• Sam J. Miller

Sam J. Miller’s books have been called “must reads” and “bests of the year” by USA Today, Entertainment Weekly, NPR, and O: The Oprah Magazine, among others. He is the Nebula-Award-winning author of Blackfish City, which has been translated into six languages and won the John W. Campbell Memorial Award. Sam’s short stories have been nominated for the World Fantasy, Theodore Sturgeon, and Locus Awards, and reprinted in dozens of anthologies. He’s also the last in a long line of butchers. He lives in New York City, and at samjmiller.com

KGB Bar, 85 East 4th Street, New York, NY 10003 (Just off 2nd Ave, upstairs).

(3) PAUL WEIMER. Camestros Felapton continues his series of why-you-should-vote-for each Best Fan Writer finalist with “Paul Weimer: Hugo 2022 Fanwriter Finalist”.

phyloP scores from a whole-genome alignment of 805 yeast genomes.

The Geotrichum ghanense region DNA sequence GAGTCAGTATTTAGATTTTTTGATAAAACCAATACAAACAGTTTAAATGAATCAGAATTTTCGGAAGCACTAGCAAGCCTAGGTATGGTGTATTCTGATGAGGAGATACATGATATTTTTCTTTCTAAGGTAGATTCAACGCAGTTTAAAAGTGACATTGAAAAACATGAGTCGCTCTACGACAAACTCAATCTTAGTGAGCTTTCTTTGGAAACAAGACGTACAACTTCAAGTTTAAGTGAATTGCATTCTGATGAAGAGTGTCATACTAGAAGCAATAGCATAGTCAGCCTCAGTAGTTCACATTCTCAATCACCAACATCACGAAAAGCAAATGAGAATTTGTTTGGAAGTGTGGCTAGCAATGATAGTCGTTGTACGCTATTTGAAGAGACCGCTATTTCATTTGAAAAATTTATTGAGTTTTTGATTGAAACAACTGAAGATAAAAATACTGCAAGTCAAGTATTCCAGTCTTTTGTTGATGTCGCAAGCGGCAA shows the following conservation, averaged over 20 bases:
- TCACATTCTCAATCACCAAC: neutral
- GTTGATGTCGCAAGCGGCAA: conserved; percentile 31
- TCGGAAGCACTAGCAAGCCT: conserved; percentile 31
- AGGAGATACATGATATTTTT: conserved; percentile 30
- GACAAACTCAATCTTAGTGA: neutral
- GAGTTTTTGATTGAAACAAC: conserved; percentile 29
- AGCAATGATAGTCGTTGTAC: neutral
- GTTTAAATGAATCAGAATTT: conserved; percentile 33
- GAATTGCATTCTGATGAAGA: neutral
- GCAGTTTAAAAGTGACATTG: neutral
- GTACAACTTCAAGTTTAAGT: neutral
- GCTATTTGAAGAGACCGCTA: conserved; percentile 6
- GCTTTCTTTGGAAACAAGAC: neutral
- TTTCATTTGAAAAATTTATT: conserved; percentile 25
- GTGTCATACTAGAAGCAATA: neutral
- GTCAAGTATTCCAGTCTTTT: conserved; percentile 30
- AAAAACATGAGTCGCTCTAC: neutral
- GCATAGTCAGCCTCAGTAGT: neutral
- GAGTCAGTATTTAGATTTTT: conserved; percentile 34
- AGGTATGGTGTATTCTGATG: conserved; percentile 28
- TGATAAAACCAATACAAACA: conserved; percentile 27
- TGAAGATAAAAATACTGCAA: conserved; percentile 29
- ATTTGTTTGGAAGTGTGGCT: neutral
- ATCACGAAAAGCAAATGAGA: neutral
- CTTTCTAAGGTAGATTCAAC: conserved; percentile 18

Paul Weimer is a fan, a photographer, a podcaster, a review, a critic, a traveller and did I mention that he is a fan? A prolific reviewer and a frequent guest on numerous podcasts, Paul does not literally know everybody in science fiction but I like to imagine that he does. These days you are most likely to find paul at the Nerds of a Feather fanzine blog or on the Skiffy and Fanty podcast or among the webpages of Tor.com….

(4) HOW THE WEST WAS WON. Clarion West invites everyone to support the students coming to this year’s workshop by chipping in to pay for things on their Summer Workshop Wish List.

If you’d like to help the workshop’s students be more comfortable in our new facilities where they’ll be eating, sleeping, and living story for six weeks this summer, there are ways for you to help